Unlike assets, income is not pooled in determining eligibility; the Community Spouse’s separate income is never considered available to the Institutionalized Spouse. See § 1396r-5(b)(1). In determining who owns a stream of income, Medicaid uses the “name on the check” rule. See § 1396r-5(b)(2)(A)(i). This applies whether the income is pension income, annuity income or otherwise. For low-income spouses, MCCA protects a minimum amount of the couple’s combined income for the benefit of the Community Spouse. If the Community Spouse’s separate income is less than the minimum monthly maintenance needs allowance (“MMMNA” – $2,288.75 month until July 1, 2023), then a portion of the Institutionalized Spouse’s income may be transferred to the Community Spouse to bring her monthly income up to certain minimum levels. In some States, such as Georgia, the diversion amount is higher because the State adopts the maximum monthly maintenance needs allowance ($3,715.50 in 2023).
Although these defaults exist to protect a Community Spouse, planning to take full advantage of them is complex. We recommend that you do so with the assistance of an Elder Law Attorney. If you would like to speak with our firm about an application for Georgia or Tennessee Medicaid, you can reach us at (706) 428-0888.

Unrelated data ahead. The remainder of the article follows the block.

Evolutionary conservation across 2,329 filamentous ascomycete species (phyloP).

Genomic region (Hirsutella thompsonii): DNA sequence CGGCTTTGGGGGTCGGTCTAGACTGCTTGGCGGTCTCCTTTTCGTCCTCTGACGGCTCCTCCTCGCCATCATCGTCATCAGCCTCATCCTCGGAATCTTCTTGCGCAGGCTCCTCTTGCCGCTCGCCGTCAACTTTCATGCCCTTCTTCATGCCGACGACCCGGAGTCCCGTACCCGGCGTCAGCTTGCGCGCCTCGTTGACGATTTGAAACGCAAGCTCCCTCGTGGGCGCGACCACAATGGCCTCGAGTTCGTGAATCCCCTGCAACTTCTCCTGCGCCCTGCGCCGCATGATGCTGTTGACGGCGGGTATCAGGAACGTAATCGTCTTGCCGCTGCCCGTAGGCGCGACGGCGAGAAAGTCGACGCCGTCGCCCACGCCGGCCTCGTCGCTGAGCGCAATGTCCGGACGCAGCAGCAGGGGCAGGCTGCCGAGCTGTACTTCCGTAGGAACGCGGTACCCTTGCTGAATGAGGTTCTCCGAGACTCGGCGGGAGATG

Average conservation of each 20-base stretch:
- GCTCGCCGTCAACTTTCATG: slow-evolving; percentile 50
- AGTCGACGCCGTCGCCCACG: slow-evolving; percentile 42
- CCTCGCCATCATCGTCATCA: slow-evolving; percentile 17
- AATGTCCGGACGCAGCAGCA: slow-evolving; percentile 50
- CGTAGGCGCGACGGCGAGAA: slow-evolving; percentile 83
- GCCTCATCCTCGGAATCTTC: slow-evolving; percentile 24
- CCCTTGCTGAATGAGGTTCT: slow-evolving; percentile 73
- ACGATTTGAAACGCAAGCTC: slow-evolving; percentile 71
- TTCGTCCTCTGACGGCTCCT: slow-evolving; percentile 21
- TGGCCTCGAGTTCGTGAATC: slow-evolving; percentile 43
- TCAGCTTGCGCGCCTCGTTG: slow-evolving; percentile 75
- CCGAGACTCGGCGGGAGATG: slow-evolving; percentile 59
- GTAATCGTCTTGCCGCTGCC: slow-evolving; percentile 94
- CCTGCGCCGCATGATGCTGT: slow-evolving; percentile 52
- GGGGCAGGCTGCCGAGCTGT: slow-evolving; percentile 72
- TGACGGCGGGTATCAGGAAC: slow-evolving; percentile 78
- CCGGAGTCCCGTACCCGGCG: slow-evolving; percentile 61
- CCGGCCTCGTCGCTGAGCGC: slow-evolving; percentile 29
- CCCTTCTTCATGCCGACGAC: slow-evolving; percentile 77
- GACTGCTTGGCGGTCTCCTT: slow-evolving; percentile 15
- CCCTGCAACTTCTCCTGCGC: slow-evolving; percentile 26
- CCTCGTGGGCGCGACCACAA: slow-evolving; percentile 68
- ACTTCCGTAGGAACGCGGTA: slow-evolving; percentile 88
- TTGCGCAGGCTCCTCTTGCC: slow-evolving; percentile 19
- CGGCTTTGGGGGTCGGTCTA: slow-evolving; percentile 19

Separation and Divorce:
In some instances, separation or divorce are legitimate planning strategies. Although our prejudice is to keep families together, if the marriage is damaged and your family values allow you to consider either of these options, we can assist you in planning for either seperation or divorce. You should, however, keep in mind that certain benefits (e.g., spousal VA benefits) will be unavailable following a divorce.
1. The term “assets” is defined at 42 U.S.C. § 1396p(e)(1). In this article, we are referring to countable assets or resources. The CSRA discussed in this article is comprised of countable assets. The Community Spouse will also retain all exempt assets. Exempt assets are defined at 42 U.S.C. § 1382b, which is incorporated by reference in 42 U.S.C. § 1396r-5(c)(5). Among others, a home and adjoining land, household goods, the value of any burial space, and property essential to self-support are excluded assets. See also 42 C.F.R. § 416.1201 to § 416.1239; State Medicaid Manual § 3260.1 (definition of “Countable Resources”).
2. [MCCA] shelters from diminution a standard amount of assets (called the “community spouse resource allowance.” Wisconsin Department of Health and Family Services v. Blumer, 534 U.S. 473, 478 (2002).
3. “For purposes of this pooling of resources, title, community property laws, or state laws regarding interspousal transfers are disregarded.” Regan et al., Tax, Estate & Financial Planning for the Elderly § 10.11 (Matthew Bender 2003).
4. See Johnson v. Guhl, 91 F.Supp.2d at 761.
5. A continuous period of institutionalization is 30 consecutive days in medical institutions and/or nursing facilities. State Medicaid Manual, CMS Publication 45, § 3260.1.
6. 42 U.S.C. § 1396r-5(g).
7. Johnson v. Guhl, 91 F.Supp.2d at 761. 8. Johnson v. Guhl, 166 F. Supp.2d at 47.